Ontario planning to keep Pickering nuclear power station open until 2026

The Ford government is planning to extend the life of the Pickering Nuclear Generating Station amidst a looming energy crisis.

Todd Smith, Ontario’s Minister of Energy, discussed the decision in Pickering on Thursday.

“Keeping Pickering safely operating will provide clean, low-cost, and reliable electricity to support the incredible economic growth and new jobs we’re seeing, while building a healthier Ontario for everyone,” Smith said in a release.

“Nuclear power has been the safe and reliable backbone of Ontario’s electricity system since the 1970s and our government is working to secure that legacy for the future.”

The province has to ask for the Canada Nuclear Safety Commission’s blessing to keep the power station open until 2026. The commission regulates safety within the nuclear energy industry.

Read more: Nuclear power station shut downs will leave Ontario relying on gas to generate electricity

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Ontario’s long-term energy planning had assumed Pickering would close in a phased shut-down beginning in 2024.

The plan is to keep the facility’s “A” units one and four operating until 2024 and “B” units five through eight until September 2026.

The province had asked Ontario Power Generation (OPG) to review their operational plans and they concluded that the station could continue to operate safely.

The province noted that further operation of the station beyond September 2026 “would require a complete refurbishment.”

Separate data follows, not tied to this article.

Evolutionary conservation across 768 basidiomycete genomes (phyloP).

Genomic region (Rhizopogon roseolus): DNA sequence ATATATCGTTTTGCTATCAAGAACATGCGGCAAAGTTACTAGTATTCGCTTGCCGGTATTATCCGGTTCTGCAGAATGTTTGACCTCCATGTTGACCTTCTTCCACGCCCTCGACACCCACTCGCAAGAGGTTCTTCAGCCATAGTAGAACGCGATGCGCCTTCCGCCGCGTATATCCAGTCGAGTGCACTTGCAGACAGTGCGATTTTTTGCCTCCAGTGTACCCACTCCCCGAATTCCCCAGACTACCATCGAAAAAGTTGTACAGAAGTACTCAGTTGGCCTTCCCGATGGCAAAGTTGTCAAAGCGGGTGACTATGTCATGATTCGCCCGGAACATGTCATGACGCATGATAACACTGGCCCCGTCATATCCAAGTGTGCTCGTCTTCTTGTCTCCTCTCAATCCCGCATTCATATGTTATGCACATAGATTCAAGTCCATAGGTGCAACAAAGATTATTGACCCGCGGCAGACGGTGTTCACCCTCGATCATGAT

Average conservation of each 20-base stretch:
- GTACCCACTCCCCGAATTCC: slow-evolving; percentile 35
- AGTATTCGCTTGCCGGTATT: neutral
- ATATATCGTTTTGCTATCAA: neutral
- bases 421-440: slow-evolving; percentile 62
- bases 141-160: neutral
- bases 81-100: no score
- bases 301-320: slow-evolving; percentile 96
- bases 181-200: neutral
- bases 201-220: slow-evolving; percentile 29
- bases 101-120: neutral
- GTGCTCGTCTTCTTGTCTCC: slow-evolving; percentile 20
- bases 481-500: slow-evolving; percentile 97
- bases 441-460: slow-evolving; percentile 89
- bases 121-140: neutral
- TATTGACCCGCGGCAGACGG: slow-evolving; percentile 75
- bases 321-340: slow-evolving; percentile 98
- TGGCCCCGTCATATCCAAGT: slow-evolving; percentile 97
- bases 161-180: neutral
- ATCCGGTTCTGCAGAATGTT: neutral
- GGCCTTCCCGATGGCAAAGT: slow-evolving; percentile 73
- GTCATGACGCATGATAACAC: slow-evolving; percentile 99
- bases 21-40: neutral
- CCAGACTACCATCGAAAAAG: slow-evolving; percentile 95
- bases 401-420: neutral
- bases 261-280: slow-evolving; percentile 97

The last feasibility study for that was conducted between 2006 and 2009 and the government has asked OPG to update its assessment for refurbishing Pickering’s “B” units based on updated information.

The province said refurbishment could result in an additional 30 years of operations.

“Keeping Pickering Nuclear Generating Station operational would ensure Ontario has reliable, clean, and low-cost energy while reducing CO2 emissions by 2.1 megatonnes in 2026,” the province said.

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“This represents an approximate 20 per cent reduction in projected emissions from the electricity sector in that year, which is the equivalent of taking up to 643,000 cars off the road annually.”

Last year, Pickering alone was responsible for 14 per cent of Ontario’s electricity. The province was preparing to makeup its nuclear power shortfall by increasing the use of natural gas.

OPG says the Pickering facility — responsible for 4,500 jobs — is “one of the largest nuclear stations in the world.” The province said in total, there are 7,500 jobs across Ontario related to the facility. It began operating in 1971.

Smith previously told Global News his priority was ensuring Ontario had an electricity grid that is “stable, reliable, affordable and one that’s clean.”

Pressed on the planned increased reliance on gas — and its emissions — Smith said reliability was his top priority.

“We have to make sure that it’s affordable and we have to make sure that it’s reliable,” he said.

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But the body that manages Ontario’s energy grid has predicted a spike in demand for electricity the province is not prepared for.

The Independent Electricity System Operator (IESO) said a growing supply gap of electricity is on the horizon, as broader electrification takes off, particularly in the transportation sector.

Demand from growth in electric vehicles and electrifying public transportation is expected to rise much more quickly starting in about 2035.

Around then, the projected gap between needed and available electricity is expected to hit 5,000 megawatts — enough to power five million homes — during the summer, even if all current power producers renew their contracts.

— with files from The Canadian Press

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